In fact, one of the jeweler’s first branding ventures in 2012 was its TV debut.
Cartier broke an abbreviated version of its “L’Odyssee de Cartier” film in March on primetime networks, likely to serve as an acquisition tool for aspirational consumers.
The three-and-a-half minute film tells Cartier’s history that started out as jeweler to European royalty.
L’Odyssee de Cartier also delves into an imaginary world that is inhabited by its designs including the famed Cartier Panther, Tutti Frutti, the Santos watch and the jewelry of the maharajas (see story).
L’Odyssee de Cartier
The campaign was also spread via Cartier’s Web site, online magazine and social media.
For instance, a special viewing section on the jeweler’s Facebook page showed a snippet from the main L’Odyssée de Cartier Web site that lets users watch the video and access behind-the-scenes footage (see story).
Watch out for Cartier
The jeweler also took a multichannel approach to raise awareness for the release of the new Tank Anglaise watch this year.
Cartier showed the history of its iconic Tank timepieces in a video and Facebook experience that launched June 22.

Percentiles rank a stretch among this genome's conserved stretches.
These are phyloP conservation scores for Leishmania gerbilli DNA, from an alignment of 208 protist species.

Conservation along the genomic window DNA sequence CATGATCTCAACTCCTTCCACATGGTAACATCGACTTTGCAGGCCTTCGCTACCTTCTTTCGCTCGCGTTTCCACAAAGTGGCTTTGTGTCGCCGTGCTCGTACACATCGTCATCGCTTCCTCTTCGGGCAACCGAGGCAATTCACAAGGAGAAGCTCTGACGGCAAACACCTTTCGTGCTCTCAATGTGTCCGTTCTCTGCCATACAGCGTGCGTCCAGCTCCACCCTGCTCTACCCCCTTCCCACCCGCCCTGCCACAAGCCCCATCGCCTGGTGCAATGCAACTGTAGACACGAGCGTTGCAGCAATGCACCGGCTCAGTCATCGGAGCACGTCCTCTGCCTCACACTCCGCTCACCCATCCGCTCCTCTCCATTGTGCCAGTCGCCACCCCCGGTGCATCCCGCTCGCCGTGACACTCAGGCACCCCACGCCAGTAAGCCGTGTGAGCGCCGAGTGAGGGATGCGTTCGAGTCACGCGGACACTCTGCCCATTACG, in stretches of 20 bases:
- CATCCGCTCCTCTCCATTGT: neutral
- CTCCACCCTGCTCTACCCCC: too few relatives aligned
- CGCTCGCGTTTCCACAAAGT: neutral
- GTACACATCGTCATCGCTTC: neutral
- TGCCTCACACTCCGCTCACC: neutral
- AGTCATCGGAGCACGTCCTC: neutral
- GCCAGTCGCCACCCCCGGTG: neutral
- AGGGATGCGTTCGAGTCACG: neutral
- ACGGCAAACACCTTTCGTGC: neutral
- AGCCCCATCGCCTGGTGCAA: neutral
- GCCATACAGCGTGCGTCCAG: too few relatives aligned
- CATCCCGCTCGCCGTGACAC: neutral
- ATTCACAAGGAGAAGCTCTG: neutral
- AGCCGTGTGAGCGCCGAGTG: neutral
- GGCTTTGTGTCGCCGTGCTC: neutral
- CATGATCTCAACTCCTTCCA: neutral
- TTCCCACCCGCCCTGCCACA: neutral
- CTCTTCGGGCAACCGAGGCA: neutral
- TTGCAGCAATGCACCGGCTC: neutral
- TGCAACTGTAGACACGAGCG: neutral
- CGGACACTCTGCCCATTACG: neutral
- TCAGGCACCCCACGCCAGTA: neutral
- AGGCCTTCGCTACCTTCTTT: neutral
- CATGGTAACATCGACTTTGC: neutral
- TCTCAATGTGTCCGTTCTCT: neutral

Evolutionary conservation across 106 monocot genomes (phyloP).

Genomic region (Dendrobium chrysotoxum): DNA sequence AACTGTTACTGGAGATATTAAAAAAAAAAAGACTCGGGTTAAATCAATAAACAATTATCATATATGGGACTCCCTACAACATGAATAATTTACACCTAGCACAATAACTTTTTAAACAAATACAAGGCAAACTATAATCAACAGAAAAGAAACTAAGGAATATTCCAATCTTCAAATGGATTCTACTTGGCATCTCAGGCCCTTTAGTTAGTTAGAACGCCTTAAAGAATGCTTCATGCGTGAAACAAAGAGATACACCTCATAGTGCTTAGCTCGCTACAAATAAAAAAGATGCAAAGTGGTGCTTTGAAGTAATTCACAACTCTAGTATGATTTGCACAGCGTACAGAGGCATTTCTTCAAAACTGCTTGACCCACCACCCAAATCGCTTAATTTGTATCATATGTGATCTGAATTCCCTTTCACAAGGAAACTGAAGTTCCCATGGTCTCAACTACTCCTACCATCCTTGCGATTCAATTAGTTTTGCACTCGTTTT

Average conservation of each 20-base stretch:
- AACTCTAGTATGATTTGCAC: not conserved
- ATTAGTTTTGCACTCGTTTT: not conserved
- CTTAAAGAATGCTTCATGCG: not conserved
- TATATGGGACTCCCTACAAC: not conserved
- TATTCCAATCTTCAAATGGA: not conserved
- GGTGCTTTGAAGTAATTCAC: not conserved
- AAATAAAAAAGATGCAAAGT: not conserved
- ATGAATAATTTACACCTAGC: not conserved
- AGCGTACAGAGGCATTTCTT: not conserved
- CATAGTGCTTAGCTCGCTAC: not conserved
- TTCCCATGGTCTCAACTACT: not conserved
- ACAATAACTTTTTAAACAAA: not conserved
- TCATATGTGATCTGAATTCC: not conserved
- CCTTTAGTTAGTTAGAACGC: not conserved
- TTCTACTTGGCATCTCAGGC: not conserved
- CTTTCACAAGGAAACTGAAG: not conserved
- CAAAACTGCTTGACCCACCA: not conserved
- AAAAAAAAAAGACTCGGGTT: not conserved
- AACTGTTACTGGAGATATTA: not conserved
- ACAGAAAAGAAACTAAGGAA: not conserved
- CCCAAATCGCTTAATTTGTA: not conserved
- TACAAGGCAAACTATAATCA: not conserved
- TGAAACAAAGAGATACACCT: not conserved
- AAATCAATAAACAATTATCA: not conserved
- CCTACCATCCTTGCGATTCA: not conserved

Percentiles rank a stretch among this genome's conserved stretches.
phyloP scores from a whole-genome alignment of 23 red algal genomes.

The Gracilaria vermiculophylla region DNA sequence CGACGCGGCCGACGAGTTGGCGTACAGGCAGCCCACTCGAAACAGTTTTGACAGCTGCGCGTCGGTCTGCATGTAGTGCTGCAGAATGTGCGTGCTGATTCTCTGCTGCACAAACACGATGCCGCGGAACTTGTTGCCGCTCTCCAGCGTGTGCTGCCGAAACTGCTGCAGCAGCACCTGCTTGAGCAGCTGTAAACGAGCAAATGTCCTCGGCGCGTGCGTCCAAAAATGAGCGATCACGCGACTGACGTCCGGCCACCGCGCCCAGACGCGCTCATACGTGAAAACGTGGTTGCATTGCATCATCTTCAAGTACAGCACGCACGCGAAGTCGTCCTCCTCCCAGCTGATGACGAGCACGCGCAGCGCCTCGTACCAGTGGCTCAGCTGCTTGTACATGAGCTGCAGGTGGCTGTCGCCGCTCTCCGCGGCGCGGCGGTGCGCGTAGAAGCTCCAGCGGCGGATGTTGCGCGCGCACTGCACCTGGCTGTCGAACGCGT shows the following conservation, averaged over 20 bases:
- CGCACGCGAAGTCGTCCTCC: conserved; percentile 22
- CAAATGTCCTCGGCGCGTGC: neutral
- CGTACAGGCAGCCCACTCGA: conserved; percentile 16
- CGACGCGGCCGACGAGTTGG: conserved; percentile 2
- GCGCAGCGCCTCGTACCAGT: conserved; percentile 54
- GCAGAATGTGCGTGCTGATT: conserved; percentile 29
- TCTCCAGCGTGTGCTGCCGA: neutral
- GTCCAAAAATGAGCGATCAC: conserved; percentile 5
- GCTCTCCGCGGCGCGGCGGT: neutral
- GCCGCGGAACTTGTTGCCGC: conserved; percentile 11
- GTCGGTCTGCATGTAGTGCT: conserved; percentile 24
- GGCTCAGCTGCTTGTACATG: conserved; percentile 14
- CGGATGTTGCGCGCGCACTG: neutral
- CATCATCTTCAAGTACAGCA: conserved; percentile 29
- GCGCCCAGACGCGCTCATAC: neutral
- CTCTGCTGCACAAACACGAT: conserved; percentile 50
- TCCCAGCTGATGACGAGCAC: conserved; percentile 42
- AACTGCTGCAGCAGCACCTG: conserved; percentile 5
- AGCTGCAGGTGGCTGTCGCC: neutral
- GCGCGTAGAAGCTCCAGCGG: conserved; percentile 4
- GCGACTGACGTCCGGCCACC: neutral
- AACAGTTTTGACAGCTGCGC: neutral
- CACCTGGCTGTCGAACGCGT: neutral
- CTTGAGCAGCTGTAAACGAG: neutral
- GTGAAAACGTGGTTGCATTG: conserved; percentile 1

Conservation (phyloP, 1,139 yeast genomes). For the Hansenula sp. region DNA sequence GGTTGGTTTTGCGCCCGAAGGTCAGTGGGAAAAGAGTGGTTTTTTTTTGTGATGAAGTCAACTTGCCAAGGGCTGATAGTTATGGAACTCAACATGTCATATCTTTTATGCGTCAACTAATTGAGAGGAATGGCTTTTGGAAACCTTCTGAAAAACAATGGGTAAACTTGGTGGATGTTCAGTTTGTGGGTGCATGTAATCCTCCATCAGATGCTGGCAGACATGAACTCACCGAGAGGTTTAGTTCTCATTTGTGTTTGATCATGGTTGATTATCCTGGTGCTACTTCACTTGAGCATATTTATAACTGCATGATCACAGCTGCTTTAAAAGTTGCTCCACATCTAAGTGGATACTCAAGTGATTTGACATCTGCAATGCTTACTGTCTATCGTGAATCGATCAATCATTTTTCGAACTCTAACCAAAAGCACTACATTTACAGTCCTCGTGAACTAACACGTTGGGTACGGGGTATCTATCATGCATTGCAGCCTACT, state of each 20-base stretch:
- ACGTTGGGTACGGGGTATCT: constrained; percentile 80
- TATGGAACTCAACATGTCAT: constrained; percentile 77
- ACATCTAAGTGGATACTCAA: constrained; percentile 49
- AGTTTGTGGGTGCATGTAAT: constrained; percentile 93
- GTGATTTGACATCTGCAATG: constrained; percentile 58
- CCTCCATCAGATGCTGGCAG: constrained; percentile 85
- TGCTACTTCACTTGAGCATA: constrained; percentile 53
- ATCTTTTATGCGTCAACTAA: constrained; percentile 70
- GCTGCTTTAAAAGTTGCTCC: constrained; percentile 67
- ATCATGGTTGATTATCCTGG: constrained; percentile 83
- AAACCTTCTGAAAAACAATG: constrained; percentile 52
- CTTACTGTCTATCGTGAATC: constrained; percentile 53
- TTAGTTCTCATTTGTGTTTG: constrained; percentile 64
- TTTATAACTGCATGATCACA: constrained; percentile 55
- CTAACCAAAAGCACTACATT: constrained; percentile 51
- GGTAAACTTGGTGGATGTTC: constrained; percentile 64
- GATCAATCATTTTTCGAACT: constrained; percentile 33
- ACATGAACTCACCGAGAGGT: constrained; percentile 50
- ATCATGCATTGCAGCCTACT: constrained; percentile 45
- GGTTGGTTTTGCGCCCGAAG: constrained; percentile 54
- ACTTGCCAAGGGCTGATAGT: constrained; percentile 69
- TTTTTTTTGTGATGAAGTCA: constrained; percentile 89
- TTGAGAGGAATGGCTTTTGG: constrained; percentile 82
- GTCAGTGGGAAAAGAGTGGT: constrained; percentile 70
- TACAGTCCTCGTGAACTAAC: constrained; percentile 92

With a focus on heritage and craft, the jeweler released a 70-second video called “Never Stop Tank” that showcases the Tank watch model alongside the evolution of the arts.
Never Stop Tank
Cartier featured the video in an interactive Facebook application to help users understand the longevity of the model (see story).
Tank Facebook experience
Next, Cartier added traditional marketing to the Tank Anglaise campaign through a personalized catalog.
The catalog illustrated the history of the tank and inspiring factors that helped it evolve throughout history in addition to a full product offering (see story).
Diamond in the rough
Meanwhile, Cartier upped its digital presence this year through a site redesign and advertising.
The jewelry retooled its U.S. Web site to include an enhanced e-boutique, product features, videos and more (see story).
Also, Cartier was one of the inaugural advertisers on The New York Times China digital publication that launched in June.
The jeweler placed homepages ads to push its Tank collection to affluent Chinese consumers. Clicking on its ad took consumers to the Chinese Cartier Web site (see story).
The New York Times China
Another tactic that Cartier used this year was event marketing.
The brand invited select consumers to “New York City in the 70s,” an exhibit celebrating the designs of Cartier and Aldo Cipullo. The exhibit was open April 13-May 8 at the Cartier Mansion on Fifth Avenue in New York (see story).